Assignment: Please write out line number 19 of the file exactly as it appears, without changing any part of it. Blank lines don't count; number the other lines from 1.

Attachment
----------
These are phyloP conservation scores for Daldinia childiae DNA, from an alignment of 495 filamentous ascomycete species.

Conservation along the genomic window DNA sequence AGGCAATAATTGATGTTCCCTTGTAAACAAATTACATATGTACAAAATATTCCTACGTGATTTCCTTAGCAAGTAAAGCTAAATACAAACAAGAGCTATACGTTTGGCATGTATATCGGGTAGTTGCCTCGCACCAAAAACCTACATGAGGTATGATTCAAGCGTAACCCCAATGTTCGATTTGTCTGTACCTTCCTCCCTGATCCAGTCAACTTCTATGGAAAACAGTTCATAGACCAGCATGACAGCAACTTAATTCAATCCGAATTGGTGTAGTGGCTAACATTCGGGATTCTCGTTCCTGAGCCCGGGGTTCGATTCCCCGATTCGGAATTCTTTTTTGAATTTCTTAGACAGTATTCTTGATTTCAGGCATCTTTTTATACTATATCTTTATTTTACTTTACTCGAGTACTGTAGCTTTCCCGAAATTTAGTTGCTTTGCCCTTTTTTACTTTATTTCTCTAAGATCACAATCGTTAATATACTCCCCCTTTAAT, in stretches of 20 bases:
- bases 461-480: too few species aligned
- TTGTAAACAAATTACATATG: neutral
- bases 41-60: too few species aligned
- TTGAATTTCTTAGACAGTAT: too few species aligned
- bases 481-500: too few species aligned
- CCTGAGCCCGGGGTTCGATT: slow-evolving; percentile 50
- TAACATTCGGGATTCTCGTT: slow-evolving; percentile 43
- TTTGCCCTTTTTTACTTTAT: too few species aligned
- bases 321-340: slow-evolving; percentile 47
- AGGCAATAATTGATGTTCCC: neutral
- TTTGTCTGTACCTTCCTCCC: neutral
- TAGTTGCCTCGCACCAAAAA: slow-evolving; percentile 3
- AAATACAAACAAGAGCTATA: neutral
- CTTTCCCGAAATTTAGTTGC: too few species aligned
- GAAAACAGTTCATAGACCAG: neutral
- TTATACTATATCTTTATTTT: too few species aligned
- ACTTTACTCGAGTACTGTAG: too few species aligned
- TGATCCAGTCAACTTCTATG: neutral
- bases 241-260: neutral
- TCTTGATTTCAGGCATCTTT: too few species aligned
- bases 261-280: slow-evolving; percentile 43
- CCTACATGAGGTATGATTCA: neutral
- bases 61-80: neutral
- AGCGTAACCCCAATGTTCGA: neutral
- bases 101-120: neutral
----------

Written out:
- ACTTTACTCGAGTACTGTAG: too few species aligned